Shifting employee bonuses from self to others increases satisfaction and productivity at work
Providing employees with a bonus to spend on charities or co-workers may increase job satisfaction and team sales, according to results published September 18 in the open access journal PLOS ONE by Lalin Anik from the Fuqua School of Business at Duke University and colleagues from other institutions.
In the first of three studies, some employees at an Australian bank were given a 25-dollar or a 50-dollar voucher to donate to a charity of their choice on behalf of the company. Employees who donated the larger amount to charity reported enhanced happiness and job satisfaction, compared to those who did not donate to charity or donated the smaller amount.
In subsequent experiments, the researchers measured the performance of 11 sports teams in Canada and 14 pharmaceutical sales teams in Belgium after receiving bonuses. A third of each team was selected to receive 20 dollars to spend either on themselves, or on their teammates. In both experiments, the researchers found that when participants spent their bonuses on teammates, the whole team performed significantly better than when individuals spent their bonuses on themselves. The increase in team performance may also increase earnings as a whole, the study suggests. In the case of pharmaceutical sales, for every ten dollars given to a team member to spend on their colleagues, the team received 52 dollars in sales.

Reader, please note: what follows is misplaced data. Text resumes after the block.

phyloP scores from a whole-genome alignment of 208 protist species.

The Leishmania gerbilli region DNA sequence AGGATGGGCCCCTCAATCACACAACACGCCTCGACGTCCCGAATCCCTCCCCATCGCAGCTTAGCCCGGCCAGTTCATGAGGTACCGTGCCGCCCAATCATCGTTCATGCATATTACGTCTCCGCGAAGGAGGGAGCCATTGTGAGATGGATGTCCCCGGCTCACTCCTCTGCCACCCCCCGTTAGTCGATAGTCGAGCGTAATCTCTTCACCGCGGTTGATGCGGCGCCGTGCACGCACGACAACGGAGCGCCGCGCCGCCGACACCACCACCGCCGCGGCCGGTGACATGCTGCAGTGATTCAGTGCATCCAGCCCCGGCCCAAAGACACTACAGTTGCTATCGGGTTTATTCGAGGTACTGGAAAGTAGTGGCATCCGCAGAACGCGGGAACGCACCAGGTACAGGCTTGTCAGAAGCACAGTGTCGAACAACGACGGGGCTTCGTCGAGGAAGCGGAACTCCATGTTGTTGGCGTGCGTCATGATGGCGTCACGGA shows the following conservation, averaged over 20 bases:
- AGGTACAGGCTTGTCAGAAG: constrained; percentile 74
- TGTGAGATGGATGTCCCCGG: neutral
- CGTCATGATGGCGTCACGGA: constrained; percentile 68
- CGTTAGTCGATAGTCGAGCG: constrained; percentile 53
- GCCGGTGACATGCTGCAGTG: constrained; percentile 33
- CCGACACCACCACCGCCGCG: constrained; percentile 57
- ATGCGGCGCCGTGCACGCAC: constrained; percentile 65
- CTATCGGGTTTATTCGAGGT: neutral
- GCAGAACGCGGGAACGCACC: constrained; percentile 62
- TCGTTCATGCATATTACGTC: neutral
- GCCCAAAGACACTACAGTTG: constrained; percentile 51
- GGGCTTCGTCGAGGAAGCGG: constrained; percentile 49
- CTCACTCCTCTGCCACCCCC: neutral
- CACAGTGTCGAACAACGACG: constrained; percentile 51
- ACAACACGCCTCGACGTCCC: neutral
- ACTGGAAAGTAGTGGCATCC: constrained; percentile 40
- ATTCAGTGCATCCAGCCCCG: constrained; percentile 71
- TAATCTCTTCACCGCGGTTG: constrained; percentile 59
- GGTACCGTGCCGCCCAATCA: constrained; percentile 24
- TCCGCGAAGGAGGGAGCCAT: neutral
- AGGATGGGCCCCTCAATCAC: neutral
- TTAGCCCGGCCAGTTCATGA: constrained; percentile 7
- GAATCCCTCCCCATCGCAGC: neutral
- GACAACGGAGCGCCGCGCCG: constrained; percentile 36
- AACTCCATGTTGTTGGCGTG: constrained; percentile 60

Anik elaborates, "The results across three studies suggest that a minor adjustment to employee bonuses – shifting the focus from the self to others – can create more altruistic, satisfying, and productive workplace.